The 5th Auckland Triennial
If you were to live here...
Yto Barrada (France/ Morroco)
Janet Lilo (New Zealand)
Cinthia Marcelle (Brazil)
Angelica Mesiti (Australia)
Bruno Serralongue (France)
Curated by Hou Hanru
11 May - 13 July
The 5th Auckland Triennial opens in May at Auckland Art Gallery and seven additional sites, extending the Triennial’s reach across Auckland. Led by renowned curator Hou Hanru, If you were to live here... includes work by more than 30 New Zealand and international artists, collectives and architects.
Previously curator of major biennials including Lyon, Istanbul, and Guangzhou, Hou has invited artists to respond to the diverse cultural, social, architectural and urban characteristics of Auckland. ‘A triennial,’ he says, ‘is a space for producing new aesthetic forms and social spaces'.
Artists exhibiting at Artspace:
Yto Barrada’s art reflects her experiences of living in Tangier, and the realities and struggles of life in a city undergoing rapid development and modernisation. Her photography captures the quiet dramas that play out when the diversity of local people and wildlife give way to the mono-cultural visions of planners and developers. Supported by Institut Français.
Janet Lilo is an interdisciplinary artist interested in the politics of space and the exploration of popular culture within a localised framework. Her work includes appropriated amateur photography and video from online platforms, music videos, vlogs (video logs) and experimental documentary. Supported by Creative New Zealand.
Cinthia Marcelle’s video and photography deals with interventions in urban spaces or landscapes and frequently incorporates carefully choreographed, repetitive actions and elements of chaos. These works contain a sense of irony, where the absurd is presented with the appearance of certainty. Paradox is one of the concepts most linked to the performance method used by the artist, along with photography and video.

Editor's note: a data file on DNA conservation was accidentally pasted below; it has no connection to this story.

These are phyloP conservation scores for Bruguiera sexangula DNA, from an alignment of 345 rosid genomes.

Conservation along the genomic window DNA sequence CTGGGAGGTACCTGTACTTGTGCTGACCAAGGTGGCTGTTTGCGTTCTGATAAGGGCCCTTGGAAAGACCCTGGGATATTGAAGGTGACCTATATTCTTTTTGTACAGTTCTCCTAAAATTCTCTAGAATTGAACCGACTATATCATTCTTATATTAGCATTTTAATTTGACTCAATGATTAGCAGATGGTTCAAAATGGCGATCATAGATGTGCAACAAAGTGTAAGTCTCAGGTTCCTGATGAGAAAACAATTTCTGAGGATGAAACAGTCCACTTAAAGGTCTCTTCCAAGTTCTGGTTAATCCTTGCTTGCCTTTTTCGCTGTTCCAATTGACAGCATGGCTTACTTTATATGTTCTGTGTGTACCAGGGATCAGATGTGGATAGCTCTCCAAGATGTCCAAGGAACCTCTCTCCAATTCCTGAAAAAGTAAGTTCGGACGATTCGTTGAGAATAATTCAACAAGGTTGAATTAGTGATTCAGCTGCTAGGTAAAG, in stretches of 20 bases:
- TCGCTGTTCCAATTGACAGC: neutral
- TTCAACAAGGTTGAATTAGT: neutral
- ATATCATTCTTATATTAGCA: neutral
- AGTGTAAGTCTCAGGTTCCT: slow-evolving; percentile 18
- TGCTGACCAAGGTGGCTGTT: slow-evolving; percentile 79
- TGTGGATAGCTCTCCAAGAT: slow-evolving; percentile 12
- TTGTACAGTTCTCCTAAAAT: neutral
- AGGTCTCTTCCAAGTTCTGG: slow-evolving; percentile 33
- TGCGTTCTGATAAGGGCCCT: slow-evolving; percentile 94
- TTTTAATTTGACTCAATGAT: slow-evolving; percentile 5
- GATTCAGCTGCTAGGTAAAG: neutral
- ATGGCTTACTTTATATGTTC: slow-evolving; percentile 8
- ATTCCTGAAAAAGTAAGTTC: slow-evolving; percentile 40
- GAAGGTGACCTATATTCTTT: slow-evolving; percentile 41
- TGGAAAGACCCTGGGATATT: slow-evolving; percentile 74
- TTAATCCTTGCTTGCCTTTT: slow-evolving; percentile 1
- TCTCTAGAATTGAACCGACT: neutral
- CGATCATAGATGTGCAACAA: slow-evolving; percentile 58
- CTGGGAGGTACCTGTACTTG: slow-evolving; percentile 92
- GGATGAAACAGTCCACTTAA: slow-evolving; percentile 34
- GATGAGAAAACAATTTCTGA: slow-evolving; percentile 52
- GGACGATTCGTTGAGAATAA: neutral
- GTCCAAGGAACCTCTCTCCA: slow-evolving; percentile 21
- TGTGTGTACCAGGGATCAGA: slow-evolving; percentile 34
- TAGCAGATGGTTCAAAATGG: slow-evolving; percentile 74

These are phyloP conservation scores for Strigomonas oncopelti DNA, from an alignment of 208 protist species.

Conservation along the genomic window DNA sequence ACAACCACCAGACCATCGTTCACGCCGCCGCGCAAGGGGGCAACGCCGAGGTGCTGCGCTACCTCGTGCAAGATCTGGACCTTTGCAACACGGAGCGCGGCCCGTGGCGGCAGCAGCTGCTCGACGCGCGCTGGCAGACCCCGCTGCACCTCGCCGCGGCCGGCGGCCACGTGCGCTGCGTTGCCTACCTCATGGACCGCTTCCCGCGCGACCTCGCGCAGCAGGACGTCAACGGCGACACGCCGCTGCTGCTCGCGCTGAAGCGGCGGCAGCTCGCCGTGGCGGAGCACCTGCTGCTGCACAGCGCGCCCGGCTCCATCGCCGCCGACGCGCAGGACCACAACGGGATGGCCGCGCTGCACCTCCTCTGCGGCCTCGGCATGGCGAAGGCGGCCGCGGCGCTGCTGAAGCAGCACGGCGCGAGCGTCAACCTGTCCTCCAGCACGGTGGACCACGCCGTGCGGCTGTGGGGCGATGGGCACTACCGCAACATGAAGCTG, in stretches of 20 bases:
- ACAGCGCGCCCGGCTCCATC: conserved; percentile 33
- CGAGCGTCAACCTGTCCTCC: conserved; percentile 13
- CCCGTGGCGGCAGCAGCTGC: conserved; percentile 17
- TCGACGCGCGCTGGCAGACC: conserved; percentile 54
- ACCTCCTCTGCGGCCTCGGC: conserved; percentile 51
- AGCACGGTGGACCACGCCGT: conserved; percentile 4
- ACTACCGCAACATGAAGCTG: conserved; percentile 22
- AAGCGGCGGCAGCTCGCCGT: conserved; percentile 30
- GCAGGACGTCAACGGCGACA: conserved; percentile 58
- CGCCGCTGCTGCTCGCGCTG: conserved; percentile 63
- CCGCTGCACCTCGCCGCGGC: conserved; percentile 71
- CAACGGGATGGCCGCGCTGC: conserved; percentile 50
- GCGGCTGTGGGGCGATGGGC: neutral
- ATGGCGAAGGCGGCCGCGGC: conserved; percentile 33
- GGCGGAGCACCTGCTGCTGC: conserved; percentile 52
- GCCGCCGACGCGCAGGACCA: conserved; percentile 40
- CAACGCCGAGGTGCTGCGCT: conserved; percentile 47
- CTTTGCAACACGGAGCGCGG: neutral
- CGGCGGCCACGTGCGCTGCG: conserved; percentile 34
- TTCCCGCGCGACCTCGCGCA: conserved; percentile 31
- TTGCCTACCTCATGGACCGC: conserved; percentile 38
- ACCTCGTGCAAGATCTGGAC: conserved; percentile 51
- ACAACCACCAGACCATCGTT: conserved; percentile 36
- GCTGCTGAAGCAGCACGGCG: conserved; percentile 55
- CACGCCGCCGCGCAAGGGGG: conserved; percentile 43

Angelica Mesiti creates performance-based videos that analyse culture in a state of transformation due to social or economic shifts. Past projects have focused on traditional music, movement languages, and storytelling. At the core of her work is an ongoing interest in the potential of performed cultural practices as expressions of the particularities and history of a given place and community. Supported by Australia Council.
Bruno Serralongue’s images show the lesser events on the margins of major events and provide alternatives to the linear narrative of news reports of photo essays. Employing a photojournalistic technique he has captured important long-lasting geo-political conflicts in countries including Kosovo, Sudan and Tibet as well as concerts, summits, forums, and demonstrations. His recent bodies of work reveal the effects of globalisation on those in developing countries. Supported by Institut Français.
Sunday 12 May
11am Angelica Mesiti, artist talk
12pm French art critic and curator of Photographic Collections, Centre National des Arts Plastiques, Paris, Pascal Beausse discusses the photographs of Bruno Serralongue and Yto Barrada.
Saturday 18 May, 2pm
Janet Lilo in conversation with Nina Tonga, art historian and Professional Teaching Fellow, Centre for Pacific studies, The University of Auckland.
Saturday 6 July, 2pm
Janet Lilo in conversation with Monique Redmond, Programme Leader, Senior Lecturer in Visual Arts, School of Art and Design, AUT University.
The 5th Auckland Triennial is presented by Auckland Art Gallery Toi o Tāmaki with Triennial Partner AUT University and exhibition partners Artspace, Auckland Museum, Fresh Gallery Otara, George Fraser Gallery, Gus Fisher Gallery, ST PAUL St Gallery, Waterfront Auckland’s Silo Park and The Film Archive.
The 5th Auckland Triennial will run from 10 May until 11 August 2013. Artspace and the Film Archive exhibitions close on 13 July 2013.
Entry to each of the Triennial venues is FREE.